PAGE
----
That's one way to get your point across.

Tentacle Warfare

Six years ago, a team of scientists from the University of Sydney filmed common Sydney octopuses (Octopus tetricus) “throwing” shells, silt, and other seafloor detritus at each other.

At the time, it wasn’t clear whether they were actually targeting one another or if the other octopuses were merely collateral damage, since they use the same “throwing” mechanism to discard food or build dens. But new footage and closer analysis of the video makes it clear that yes, octopuses have a tendency to target and fire away at each other, New Scientist reports. The behavior — targeting animals of the same species and especially the same population — is rare in the animal kingdom, hinting at advanced social dynamics among the shockingly-intelligent creatures.

Hard Pass

The most prominent example of deliberate throwing was a female octopus who threw silt at a male ten times in a row after he attempted to mate with her, according to a study — not yet vetted by an academic journal — that the researchers shared online last week.

“That sequence was one of the ones that convinced me [it was intentional],” lead study author and University of Sydney researcher Peter Godfrey-Smith told New Scientist.

The male octopus attempted to duck during four of the ten throws, but as Godfrey-Smith told New Scientist, he rarely succeeded.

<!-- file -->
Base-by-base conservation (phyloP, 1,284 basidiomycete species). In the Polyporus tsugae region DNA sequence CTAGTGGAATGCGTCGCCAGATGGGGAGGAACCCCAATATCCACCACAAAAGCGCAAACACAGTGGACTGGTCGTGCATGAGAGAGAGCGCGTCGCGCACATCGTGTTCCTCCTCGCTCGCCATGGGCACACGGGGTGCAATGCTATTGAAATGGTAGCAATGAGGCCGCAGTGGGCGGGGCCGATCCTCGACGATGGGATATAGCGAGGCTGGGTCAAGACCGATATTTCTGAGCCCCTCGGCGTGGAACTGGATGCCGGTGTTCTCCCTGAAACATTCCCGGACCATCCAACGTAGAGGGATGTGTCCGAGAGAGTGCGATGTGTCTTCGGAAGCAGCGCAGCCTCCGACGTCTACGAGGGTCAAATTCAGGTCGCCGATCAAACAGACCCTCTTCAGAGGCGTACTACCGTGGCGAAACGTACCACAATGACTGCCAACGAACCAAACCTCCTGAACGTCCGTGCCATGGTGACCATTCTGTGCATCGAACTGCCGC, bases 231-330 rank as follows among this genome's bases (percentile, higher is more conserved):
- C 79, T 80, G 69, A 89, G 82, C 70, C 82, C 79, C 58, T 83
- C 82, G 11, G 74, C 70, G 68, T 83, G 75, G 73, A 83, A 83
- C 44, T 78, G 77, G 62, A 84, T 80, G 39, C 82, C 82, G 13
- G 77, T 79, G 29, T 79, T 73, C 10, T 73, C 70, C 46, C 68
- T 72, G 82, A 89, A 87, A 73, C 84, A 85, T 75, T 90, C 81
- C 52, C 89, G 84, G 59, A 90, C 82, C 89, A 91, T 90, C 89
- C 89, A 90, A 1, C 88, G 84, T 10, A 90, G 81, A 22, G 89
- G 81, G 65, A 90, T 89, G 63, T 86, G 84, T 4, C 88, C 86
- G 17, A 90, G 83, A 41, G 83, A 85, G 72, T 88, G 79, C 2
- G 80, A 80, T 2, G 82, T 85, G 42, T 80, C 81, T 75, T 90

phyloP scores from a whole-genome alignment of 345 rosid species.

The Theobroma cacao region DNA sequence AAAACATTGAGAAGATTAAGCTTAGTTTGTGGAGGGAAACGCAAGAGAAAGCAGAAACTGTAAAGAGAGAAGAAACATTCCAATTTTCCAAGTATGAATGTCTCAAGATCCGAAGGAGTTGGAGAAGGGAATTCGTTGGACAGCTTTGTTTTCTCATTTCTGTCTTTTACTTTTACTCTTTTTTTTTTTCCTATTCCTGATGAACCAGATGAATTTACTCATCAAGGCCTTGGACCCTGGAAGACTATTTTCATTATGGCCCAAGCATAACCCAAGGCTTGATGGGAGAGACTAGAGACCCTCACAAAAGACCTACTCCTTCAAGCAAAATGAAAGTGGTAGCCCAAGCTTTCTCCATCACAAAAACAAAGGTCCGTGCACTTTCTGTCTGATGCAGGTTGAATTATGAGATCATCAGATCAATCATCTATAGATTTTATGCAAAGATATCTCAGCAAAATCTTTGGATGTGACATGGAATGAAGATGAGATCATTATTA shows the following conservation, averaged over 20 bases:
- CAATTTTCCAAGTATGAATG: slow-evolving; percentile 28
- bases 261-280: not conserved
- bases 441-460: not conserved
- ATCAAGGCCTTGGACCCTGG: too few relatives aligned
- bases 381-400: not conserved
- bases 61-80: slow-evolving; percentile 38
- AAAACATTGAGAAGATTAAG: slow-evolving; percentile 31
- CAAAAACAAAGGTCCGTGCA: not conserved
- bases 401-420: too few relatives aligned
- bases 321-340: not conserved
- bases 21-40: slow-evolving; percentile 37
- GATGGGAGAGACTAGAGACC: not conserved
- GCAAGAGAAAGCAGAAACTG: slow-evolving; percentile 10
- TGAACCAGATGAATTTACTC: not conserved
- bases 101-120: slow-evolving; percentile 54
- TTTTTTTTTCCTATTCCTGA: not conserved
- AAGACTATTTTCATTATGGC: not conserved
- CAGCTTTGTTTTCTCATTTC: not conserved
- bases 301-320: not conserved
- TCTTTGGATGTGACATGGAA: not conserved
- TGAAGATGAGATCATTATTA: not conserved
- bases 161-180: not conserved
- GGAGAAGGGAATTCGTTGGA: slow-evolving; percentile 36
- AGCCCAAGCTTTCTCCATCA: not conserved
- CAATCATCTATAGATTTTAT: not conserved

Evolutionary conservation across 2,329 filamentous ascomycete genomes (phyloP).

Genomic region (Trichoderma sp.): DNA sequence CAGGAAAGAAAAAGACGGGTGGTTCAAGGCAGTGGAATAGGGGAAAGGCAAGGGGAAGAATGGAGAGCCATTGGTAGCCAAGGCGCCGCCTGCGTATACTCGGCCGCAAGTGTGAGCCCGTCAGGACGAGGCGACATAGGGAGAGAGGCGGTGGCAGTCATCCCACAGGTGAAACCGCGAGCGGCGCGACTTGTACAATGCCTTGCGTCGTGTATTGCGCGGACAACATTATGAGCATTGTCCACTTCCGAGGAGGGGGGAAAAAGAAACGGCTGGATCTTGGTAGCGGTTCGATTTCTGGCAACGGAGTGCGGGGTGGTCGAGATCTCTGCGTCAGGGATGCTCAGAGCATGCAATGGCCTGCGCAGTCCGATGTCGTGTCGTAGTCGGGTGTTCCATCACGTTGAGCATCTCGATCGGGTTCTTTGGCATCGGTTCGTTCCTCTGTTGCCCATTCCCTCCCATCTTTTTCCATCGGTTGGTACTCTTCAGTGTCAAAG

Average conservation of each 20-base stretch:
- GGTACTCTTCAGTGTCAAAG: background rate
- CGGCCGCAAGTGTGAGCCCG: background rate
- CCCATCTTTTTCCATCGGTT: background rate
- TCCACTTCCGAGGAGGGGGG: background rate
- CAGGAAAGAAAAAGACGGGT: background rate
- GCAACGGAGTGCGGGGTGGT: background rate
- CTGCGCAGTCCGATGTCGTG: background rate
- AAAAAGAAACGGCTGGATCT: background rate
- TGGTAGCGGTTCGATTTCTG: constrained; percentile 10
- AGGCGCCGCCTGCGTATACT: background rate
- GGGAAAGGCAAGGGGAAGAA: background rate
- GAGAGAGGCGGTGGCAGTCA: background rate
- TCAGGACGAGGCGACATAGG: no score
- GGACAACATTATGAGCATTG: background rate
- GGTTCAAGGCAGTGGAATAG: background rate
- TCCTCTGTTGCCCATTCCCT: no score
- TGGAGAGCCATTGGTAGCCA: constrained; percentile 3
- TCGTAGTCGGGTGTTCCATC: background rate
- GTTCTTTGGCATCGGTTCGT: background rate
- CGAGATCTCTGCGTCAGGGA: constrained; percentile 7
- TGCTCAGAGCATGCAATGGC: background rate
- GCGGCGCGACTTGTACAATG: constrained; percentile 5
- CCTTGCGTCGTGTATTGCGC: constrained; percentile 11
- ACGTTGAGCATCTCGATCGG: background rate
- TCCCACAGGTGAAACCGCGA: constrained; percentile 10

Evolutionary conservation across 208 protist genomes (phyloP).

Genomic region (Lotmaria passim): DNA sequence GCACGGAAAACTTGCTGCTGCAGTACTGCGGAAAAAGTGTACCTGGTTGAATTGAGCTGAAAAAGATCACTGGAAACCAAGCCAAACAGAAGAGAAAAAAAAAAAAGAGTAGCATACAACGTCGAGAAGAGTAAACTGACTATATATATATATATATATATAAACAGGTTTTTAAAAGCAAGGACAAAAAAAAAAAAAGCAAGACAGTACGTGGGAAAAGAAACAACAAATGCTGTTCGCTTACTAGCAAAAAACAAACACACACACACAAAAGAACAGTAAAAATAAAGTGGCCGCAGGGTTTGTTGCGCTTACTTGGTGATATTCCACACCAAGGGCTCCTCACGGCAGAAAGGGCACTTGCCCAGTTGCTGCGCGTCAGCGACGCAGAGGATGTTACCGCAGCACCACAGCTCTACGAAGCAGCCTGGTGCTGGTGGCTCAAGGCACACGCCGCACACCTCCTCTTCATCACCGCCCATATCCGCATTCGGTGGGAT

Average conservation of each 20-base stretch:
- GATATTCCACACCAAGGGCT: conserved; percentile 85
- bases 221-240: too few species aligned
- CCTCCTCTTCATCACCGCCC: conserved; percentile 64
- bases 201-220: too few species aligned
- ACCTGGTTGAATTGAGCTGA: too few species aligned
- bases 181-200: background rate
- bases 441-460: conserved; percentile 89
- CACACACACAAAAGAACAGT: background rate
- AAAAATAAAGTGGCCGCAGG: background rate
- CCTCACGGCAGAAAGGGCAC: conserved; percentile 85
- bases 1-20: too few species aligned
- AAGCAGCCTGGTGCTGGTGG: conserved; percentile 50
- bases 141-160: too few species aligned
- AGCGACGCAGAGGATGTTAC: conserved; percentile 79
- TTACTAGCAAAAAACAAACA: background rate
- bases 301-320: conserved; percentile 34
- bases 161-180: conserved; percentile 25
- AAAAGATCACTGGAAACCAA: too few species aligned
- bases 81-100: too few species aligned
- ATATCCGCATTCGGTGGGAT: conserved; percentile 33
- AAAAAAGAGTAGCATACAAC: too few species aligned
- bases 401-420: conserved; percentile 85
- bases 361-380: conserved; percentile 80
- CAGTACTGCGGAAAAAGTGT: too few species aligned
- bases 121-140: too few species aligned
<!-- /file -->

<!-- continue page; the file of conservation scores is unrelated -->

By “throw,” the scientists are referring to a process where the octopuses blast a jet stream of water at the ground that propels rocks, shells, and dirt at a target. However, they did also see one octopus whip a shell at another like a frisbee, suggesting that they have some other tricks up their sleeves when they want to get their message across.

This isn’t the first time that octopuses have been found to be particularly moody cephalopods. A previous study found that some octopuses actually “punch” fish with their tentacles due to reasons that scientists characterized as “spite.”

READ MORE: Female octopuses throw things at males that are harassing them [New Scientist]

More on octopuses: Scientists Say That “Spiteful” Octopuses Punch Fish When They’re Angry


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